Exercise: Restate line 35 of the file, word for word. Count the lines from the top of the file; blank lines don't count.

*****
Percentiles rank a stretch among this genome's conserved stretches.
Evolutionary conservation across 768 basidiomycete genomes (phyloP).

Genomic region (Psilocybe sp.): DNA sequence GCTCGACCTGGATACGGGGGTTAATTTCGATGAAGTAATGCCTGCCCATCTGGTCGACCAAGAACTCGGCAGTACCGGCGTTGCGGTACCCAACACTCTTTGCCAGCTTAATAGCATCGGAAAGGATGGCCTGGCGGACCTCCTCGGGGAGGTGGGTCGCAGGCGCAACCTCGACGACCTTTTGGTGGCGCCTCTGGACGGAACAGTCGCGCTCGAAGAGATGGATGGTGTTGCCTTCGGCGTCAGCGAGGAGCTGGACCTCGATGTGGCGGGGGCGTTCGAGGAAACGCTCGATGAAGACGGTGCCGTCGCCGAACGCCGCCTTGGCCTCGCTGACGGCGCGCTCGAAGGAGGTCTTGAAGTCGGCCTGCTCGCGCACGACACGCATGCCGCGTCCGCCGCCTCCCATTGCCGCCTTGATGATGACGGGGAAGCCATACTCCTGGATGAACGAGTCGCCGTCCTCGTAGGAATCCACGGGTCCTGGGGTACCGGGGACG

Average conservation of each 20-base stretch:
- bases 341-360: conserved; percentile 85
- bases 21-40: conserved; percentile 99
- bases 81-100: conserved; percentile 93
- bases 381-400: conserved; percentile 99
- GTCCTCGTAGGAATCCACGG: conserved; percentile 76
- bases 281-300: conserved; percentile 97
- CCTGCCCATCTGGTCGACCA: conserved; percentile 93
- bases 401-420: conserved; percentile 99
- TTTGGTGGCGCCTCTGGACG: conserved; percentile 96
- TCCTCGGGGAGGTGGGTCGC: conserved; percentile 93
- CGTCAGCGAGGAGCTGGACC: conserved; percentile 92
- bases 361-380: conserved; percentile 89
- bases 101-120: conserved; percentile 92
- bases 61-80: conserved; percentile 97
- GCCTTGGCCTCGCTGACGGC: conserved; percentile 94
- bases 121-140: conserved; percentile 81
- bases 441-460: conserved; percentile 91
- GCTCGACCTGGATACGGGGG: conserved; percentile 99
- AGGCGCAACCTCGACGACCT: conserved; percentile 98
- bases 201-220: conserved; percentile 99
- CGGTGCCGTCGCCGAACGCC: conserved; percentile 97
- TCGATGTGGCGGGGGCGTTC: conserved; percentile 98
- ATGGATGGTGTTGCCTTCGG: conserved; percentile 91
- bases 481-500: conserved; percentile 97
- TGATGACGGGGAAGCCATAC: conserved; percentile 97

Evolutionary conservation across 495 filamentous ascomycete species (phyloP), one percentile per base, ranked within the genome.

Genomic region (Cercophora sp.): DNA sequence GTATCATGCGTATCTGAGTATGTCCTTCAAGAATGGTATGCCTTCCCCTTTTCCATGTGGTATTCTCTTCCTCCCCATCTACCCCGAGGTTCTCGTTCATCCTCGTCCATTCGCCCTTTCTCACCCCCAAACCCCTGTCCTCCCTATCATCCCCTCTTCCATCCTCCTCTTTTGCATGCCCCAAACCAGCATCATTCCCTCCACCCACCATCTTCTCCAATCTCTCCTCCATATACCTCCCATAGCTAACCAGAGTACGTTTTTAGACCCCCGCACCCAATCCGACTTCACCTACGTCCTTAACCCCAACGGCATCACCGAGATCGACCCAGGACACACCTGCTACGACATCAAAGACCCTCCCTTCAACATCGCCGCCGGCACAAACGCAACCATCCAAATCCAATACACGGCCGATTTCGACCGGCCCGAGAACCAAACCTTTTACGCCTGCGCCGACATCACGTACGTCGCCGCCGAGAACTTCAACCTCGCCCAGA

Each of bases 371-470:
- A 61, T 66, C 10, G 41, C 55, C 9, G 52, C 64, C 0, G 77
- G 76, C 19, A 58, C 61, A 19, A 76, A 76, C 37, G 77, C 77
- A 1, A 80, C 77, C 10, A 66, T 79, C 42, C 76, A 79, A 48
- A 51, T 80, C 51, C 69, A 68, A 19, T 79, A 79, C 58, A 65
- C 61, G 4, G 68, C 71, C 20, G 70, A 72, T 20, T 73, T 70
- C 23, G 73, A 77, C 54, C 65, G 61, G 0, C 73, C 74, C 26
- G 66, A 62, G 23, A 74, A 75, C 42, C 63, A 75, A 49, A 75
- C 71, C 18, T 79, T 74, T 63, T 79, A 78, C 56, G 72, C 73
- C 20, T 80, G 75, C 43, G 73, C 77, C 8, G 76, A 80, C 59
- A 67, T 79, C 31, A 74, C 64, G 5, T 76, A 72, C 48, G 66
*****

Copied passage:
- A 1, A 80, C 77, C 10, A 66, T 79, C 42, C 76, A 79, A 48